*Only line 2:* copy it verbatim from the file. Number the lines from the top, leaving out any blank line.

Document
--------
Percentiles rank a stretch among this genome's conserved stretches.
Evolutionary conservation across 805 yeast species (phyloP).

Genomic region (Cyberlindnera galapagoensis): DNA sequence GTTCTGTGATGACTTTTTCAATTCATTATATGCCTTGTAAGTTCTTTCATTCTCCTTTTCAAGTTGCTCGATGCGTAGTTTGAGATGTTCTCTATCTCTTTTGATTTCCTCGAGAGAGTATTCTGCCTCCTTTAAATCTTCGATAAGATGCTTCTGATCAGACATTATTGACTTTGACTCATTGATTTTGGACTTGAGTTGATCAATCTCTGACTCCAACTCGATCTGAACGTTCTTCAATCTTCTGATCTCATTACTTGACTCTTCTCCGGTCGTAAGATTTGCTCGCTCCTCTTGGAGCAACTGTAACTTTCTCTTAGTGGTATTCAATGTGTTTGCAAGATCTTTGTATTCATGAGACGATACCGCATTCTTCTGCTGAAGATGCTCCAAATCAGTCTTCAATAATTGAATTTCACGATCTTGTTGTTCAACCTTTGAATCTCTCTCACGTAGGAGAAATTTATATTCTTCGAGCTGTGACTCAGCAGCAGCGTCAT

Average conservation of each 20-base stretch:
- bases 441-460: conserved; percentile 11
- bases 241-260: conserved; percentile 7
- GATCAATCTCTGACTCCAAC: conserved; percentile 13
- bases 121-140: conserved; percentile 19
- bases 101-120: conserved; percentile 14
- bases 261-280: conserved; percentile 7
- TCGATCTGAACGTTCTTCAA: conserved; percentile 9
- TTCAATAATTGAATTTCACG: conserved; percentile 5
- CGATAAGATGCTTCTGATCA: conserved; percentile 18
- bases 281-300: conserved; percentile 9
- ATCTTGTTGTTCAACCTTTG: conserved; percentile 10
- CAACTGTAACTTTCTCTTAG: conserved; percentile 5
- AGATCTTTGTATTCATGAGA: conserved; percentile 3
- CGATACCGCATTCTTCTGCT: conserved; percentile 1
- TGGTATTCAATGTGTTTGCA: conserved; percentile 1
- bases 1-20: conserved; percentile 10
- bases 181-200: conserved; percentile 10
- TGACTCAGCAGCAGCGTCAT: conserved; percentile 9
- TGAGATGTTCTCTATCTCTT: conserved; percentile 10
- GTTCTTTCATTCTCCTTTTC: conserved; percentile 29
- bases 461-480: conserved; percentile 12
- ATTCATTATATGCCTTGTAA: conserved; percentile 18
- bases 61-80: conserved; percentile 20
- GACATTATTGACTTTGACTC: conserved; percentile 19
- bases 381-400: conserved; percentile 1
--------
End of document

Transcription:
Evolutionary conservation across 805 yeast species (phyloP).